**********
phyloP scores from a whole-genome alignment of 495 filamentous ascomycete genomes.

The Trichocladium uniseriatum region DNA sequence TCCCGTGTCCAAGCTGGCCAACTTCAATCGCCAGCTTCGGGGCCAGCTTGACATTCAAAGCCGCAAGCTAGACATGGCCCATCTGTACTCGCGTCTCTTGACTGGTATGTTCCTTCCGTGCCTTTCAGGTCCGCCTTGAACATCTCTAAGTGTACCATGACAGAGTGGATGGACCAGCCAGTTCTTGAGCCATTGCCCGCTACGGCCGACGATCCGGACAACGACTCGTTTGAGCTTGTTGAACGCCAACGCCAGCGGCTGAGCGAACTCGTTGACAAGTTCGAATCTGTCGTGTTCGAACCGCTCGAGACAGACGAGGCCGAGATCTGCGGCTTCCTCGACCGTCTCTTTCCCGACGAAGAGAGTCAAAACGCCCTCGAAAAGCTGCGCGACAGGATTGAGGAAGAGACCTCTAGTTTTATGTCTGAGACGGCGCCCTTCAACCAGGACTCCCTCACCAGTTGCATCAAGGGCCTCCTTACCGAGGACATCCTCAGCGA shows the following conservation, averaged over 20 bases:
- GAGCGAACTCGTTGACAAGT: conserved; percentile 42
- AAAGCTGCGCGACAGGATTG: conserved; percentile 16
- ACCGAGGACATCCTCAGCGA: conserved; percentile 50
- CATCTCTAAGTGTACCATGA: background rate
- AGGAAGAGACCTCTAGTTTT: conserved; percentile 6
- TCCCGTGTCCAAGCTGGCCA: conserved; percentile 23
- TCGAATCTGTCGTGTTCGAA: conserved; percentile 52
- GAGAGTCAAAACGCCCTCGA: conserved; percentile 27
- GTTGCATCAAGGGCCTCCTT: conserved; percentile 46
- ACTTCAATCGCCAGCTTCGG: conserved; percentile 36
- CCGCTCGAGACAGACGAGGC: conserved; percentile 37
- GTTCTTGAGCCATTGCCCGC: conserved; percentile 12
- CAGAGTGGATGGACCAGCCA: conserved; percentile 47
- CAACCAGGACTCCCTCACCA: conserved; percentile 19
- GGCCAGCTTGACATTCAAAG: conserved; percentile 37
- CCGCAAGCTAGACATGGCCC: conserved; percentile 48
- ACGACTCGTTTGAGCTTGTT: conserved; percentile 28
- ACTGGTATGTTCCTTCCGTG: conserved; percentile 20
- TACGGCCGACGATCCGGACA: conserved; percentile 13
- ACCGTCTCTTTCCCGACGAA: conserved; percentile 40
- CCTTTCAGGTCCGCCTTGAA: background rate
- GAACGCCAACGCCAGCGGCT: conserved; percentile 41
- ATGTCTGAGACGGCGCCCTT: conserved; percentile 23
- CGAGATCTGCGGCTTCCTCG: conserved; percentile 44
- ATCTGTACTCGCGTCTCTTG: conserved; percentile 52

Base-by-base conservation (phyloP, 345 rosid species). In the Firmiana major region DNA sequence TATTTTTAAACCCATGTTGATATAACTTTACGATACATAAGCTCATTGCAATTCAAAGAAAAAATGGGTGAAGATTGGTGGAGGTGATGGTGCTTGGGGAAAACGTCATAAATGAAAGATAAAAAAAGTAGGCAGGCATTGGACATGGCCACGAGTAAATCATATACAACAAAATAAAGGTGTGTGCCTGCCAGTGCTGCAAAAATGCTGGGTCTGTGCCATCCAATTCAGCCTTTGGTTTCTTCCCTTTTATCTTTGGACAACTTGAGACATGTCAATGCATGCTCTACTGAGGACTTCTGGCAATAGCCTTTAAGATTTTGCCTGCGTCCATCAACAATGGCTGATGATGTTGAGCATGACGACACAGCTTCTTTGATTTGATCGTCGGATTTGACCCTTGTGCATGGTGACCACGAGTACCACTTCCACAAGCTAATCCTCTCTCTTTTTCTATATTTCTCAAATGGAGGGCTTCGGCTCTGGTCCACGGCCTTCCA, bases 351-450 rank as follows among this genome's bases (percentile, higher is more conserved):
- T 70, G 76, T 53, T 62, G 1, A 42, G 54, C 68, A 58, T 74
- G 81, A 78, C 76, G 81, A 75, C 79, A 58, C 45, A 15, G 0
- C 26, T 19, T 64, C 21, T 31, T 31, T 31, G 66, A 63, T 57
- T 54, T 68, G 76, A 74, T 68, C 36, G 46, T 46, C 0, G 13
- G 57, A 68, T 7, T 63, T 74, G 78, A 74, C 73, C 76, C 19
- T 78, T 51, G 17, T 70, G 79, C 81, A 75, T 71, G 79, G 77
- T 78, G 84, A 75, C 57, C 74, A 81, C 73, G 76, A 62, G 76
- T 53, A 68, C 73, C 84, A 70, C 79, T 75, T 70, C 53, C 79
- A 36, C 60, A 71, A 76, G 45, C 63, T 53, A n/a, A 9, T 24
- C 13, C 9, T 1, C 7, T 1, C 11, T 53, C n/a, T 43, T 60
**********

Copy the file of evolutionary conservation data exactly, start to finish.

phyloP scores from a whole-genome alignment of 495 filamentous ascomycete genomes.

The Trichocladium uniseriatum region DNA sequence TCCCGTGTCCAAGCTGGCCAACTTCAATCGCCAGCTTCGGGGCCAGCTTGACATTCAAAGCCGCAAGCTAGACATGGCCCATCTGTACTCGCGTCTCTTGACTGGTATGTTCCTTCCGTGCCTTTCAGGTCCGCCTTGAACATCTCTAAGTGTACCATGACAGAGTGGATGGACCAGCCAGTTCTTGAGCCATTGCCCGCTACGGCCGACGATCCGGACAACGACTCGTTTGAGCTTGTTGAACGCCAACGCCAGCGGCTGAGCGAACTCGTTGACAAGTTCGAATCTGTCGTGTTCGAACCGCTCGAGACAGACGAGGCCGAGATCTGCGGCTTCCTCGACCGTCTCTTTCCCGACGAAGAGAGTCAAAACGCCCTCGAAAAGCTGCGCGACAGGATTGAGGAAGAGACCTCTAGTTTTATGTCTGAGACGGCGCCCTTCAACCAGGACTCCCTCACCAGTTGCATCAAGGGCCTCCTTACCGAGGACATCCTCAGCGA shows the following conservation, averaged over 20 bases:
- GAGCGAACTCGTTGACAAGT: conserved; percentile 42
- AAAGCTGCGCGACAGGATTG: conserved; percentile 16
- ACCGAGGACATCCTCAGCGA: conserved; percentile 50
- CATCTCTAAGTGTACCATGA: background rate
- AGGAAGAGACCTCTAGTTTT: conserved; percentile 6
- TCCCGTGTCCAAGCTGGCCA: conserved; percentile 23
- TCGAATCTGTCGTGTTCGAA: conserved; percentile 52
- GAGAGTCAAAACGCCCTCGA: conserved; percentile 27
- GTTGCATCAAGGGCCTCCTT: conserved; percentile 46
- ACTTCAATCGCCAGCTTCGG: conserved; percentile 36
- CCGCTCGAGACAGACGAGGC: conserved; percentile 37
- GTTCTTGAGCCATTGCCCGC: conserved; percentile 12
- CAGAGTGGATGGACCAGCCA: conserved; percentile 47
- CAACCAGGACTCCCTCACCA: conserved; percentile 19
- GGCCAGCTTGACATTCAAAG: conserved; percentile 37
- CCGCAAGCTAGACATGGCCC: conserved; percentile 48
- ACGACTCGTTTGAGCTTGTT: conserved; percentile 28
- ACTGGTATGTTCCTTCCGTG: conserved; percentile 20
- TACGGCCGACGATCCGGACA: conserved; percentile 13
- ACCGTCTCTTTCCCGACGAA: conserved; percentile 40
- CCTTTCAGGTCCGCCTTGAA: background rate
- GAACGCCAACGCCAGCGGCT: conserved; percentile 41
- ATGTCTGAGACGGCGCCCTT: conserved; percentile 23
- CGAGATCTGCGGCTTCCTCG: conserved; percentile 44
- ATCTGTACTCGCGTCTCTTG: conserved; percentile 52

Base-by-base conservation (phyloP, 345 rosid species). In the Firmiana major region DNA sequence TATTTTTAAACCCATGTTGATATAACTTTACGATACATAAGCTCATTGCAATTCAAAGAAAAAATGGGTGAAGATTGGTGGAGGTGATGGTGCTTGGGGAAAACGTCATAAATGAAAGATAAAAAAAGTAGGCAGGCATTGGACATGGCCACGAGTAAATCATATACAACAAAATAAAGGTGTGTGCCTGCCAGTGCTGCAAAAATGCTGGGTCTGTGCCATCCAATTCAGCCTTTGGTTTCTTCCCTTTTATCTTTGGACAACTTGAGACATGTCAATGCATGCTCTACTGAGGACTTCTGGCAATAGCCTTTAAGATTTTGCCTGCGTCCATCAACAATGGCTGATGATGTTGAGCATGACGACACAGCTTCTTTGATTTGATCGTCGGATTTGACCCTTGTGCATGGTGACCACGAGTACCACTTCCACAAGCTAATCCTCTCTCTTTTTCTATATTTCTCAAATGGAGGGCTTCGGCTCTGGTCCACGGCCTTCCA, bases 351-450 rank as follows among this genome's bases (percentile, higher is more conserved):
- T 70, G 76, T 53, T 62, G 1, A 42, G 54, C 68, A 58, T 74
- G 81, A 78, C 76, G 81, A 75, C 79, A 58, C 45, A 15, G 0
- C 26, T 19, T 64, C 21, T 31, T 31, T 31, G 66, A 63, T 57
- T 54, T 68, G 76, A 74, T 68, C 36, G 46, T 46, C 0, G 13
- G 57, A 68, T 7, T 63, T 74, G 78, A 74, C 73, C 76, C 19
- T 78, T 51, G 17, T 70, G 79, C 81, A 75, T 71, G 79, G 77
- T 78, G 84, A 75, C 57, C 74, A 81, C 73, G 76, A 62, G 76
- T 53, A 68, C 73, C 84, A 70, C 79, T 75, T 70, C 53, C 79
- A 36, C 60, A 71, A 76, G 45, C 63, T 53, A n/a, A 9, T 24
- C 13, C 9, T 1, C 7, T 1, C 11, T 53, C n/a, T 43, T 60